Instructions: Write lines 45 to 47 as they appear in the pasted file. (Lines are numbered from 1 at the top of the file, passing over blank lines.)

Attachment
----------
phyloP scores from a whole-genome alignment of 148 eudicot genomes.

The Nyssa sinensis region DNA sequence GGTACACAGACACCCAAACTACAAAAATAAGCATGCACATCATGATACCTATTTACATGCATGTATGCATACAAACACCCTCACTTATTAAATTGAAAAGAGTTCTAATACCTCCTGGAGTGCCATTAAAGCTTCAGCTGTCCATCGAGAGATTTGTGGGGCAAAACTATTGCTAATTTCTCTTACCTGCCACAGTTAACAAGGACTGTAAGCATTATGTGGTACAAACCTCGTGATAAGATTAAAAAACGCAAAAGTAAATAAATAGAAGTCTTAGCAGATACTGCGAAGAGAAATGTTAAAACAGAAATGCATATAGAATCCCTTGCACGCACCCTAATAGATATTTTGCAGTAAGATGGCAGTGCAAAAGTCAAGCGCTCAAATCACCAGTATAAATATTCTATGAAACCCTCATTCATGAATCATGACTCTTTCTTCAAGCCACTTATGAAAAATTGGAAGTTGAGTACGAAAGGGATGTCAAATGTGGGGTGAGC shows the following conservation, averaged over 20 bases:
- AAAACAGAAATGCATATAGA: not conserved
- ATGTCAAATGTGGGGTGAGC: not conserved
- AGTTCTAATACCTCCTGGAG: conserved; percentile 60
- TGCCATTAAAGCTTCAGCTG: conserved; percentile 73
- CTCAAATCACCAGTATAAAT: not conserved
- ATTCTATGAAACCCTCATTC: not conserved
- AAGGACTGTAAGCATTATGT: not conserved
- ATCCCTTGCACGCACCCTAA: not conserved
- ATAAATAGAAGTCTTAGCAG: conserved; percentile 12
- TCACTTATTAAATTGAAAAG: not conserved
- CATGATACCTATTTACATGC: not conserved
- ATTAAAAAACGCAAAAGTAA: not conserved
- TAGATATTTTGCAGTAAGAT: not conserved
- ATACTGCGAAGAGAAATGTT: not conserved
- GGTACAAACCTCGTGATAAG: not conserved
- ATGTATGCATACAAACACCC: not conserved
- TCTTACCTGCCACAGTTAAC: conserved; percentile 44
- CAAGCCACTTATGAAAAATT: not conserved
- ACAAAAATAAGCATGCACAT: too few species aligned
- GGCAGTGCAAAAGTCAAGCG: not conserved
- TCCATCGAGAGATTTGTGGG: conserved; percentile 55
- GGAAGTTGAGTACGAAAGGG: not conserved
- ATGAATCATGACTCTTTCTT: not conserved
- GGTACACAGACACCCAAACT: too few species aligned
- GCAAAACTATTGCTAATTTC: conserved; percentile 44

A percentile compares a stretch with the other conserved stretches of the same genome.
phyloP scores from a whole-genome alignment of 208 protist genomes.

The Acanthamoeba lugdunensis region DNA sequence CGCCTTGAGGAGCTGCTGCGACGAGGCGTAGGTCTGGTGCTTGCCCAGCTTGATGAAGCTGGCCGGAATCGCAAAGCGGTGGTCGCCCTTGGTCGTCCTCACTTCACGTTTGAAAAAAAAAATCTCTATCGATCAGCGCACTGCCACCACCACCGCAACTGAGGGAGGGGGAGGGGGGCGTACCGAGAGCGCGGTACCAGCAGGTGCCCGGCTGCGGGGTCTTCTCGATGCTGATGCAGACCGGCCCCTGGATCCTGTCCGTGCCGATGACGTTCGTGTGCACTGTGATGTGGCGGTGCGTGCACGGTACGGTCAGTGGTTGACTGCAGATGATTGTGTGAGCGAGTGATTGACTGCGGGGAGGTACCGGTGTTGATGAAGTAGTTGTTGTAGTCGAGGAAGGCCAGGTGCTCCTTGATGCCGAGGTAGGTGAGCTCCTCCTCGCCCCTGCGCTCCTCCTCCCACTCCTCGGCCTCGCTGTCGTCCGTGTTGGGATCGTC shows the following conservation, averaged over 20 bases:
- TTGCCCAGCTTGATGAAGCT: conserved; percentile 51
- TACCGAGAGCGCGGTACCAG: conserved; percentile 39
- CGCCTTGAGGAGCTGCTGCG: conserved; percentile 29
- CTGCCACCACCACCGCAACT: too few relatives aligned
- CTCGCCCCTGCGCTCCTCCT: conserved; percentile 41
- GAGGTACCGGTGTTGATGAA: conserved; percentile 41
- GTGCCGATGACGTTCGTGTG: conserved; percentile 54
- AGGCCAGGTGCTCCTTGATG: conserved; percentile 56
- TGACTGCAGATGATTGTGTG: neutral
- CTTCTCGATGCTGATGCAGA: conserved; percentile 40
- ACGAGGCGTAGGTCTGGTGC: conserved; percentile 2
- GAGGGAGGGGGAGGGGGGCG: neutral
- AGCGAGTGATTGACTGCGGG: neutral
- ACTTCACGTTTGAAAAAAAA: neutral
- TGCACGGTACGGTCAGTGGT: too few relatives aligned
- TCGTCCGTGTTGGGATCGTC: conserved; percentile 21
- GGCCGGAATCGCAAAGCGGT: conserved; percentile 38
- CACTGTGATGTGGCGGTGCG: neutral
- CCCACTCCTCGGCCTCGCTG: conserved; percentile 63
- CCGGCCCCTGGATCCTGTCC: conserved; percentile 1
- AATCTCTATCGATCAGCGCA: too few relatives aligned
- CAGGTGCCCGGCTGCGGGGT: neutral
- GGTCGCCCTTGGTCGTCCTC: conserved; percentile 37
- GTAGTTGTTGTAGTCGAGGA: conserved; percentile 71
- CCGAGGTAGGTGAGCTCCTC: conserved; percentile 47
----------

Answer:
- TGCACGGTACGGTCAGTGGT: too few relatives aligned
- TCGTCCGTGTTGGGATCGTC: conserved; percentile 21
- GGCCGGAATCGCAAAGCGGT: conserved; percentile 38